ibnlive » Blogs

Shiv Visvanathan
Friday , June 10, 2011 at 14 : 56

M F Husain: The Art of Controversy


IBNLive

Controversies in India fail to have endings. It is not just that they are incomplete in terms of resolutions, they convey a sense of perpetual danger and hurt. Partly this is because they eat into the core of one's being, partly because controversies become Manichean dramas creating demonologies which allow no resolution.

Maqbool Fida Husain who died in London was such a controversial man. When asked whether he wished to apologize for the controversies he created, Husain said he acted out of faith and conviction. If in that process, he hurt someone, he was sorry for it.

Sadly a lot of his audience was unforgiving. They might have been art lovers but they definitely had no sympathy for Husain. I remember Ravi Ravi Shanker claiming he was insensitive, painting Gods in the nude. The swamiji felt such an act was unacceptable and challenged Husain to show the same proclivity for Islam. The Swami might have been right but he misses the point. Indian democracy and Hinduism are open works and Husain was a celebration of it. He was a Muslim who loved Hinduism, its myths, its openness, its sense of playfulness. The controversy around Goddess was obtuse. Husain's art was celebrated Hinduism.

I remember the first time I saw him at close range. It was at a little joint called Electric Lane, behind the Max Muller Bhavan, in Delhi, a delightful place that served delectable idlis and vadas. The chutney was just right and the coffee, more than tolerable.

One day I saw him sitting alone, bare feet nodding blissfully over a tower of vadas. He seemed content that he was watching a work of art, sipping blissfully after each piece. There was sheer joy in the face, a feeling I could understand as I understood 'idlis' better than art. I savoured the sheer joy of the man, a joy that he extended to life.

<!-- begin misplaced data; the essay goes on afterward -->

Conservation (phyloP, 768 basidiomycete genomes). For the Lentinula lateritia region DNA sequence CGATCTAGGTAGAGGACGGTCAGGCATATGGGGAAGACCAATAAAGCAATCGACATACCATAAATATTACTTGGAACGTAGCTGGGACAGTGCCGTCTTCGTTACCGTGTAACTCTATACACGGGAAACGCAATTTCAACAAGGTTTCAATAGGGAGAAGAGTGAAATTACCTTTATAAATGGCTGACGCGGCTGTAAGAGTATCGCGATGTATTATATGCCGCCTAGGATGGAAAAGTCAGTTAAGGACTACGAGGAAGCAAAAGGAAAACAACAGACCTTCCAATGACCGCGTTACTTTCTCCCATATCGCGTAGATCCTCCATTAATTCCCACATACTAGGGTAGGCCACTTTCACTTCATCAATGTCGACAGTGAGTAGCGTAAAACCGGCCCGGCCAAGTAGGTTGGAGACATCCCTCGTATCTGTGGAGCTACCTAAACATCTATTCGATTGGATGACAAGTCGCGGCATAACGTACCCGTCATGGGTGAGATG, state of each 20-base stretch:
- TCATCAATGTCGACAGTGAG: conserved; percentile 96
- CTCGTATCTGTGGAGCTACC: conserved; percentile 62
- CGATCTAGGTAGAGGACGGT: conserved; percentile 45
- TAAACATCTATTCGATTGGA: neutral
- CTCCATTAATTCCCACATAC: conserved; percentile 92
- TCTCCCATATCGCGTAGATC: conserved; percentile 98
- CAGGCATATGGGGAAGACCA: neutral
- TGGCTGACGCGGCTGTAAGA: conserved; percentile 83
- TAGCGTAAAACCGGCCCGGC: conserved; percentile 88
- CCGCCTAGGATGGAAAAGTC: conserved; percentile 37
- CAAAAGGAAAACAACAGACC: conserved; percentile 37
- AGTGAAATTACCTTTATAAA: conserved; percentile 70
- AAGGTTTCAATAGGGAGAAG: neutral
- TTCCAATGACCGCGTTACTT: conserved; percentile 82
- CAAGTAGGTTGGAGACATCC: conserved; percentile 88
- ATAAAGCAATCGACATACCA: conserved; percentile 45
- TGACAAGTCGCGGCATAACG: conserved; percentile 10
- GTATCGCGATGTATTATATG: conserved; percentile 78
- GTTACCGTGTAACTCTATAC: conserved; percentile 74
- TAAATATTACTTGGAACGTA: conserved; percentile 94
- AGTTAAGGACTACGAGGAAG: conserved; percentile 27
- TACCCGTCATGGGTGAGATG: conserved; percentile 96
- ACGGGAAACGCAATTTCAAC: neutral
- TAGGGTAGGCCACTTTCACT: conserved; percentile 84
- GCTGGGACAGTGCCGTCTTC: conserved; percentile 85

He suddenly reminded me of another great artist, the dancer Balasaraswati. I remember my mother talking about her. She had once gone out to see the legend dance with my father's brother, the astrophysicist Chandrasekhar. Chandra was excited at the prospect, delighted like a child. At the end of show, he turned to my mother and said, "As long as Bala is there, Indian dance is safe." Bala just danced her devadasi tradition to genius.

Husain was like that. You felt art had its integrity when he was around. He was its lightening rod and tuning fork. There was a sense of salt about both, an earthiness, salt as in the pungency of taste, salt as in the nibbling of wounds, salt as that presence which made the difference.

I want to understand the controversial nature of the man.

Husain was a film lover. He saw in film the synthesis of all the arts. He made award winning films but saw himself as a painter. He never finished school and saw the paint brush as his only certificate and entitlement, his testimony and his testament.

Husain's mother died early when he was one-and-a-half. It left a void in life which moved from lack to a perpetual searching for the mother as the eternally feminine. For him the mother was the source of reverence, which combined the erotic and the everyday, which gave meaning to his work. Husain saw that eternal feminine in polyphony of people - Indira Gandhi, Mother Teresa, Madhuri Dixit, Tabu and Anushka Sharma. They were stunning women who evoked eternal archetypes.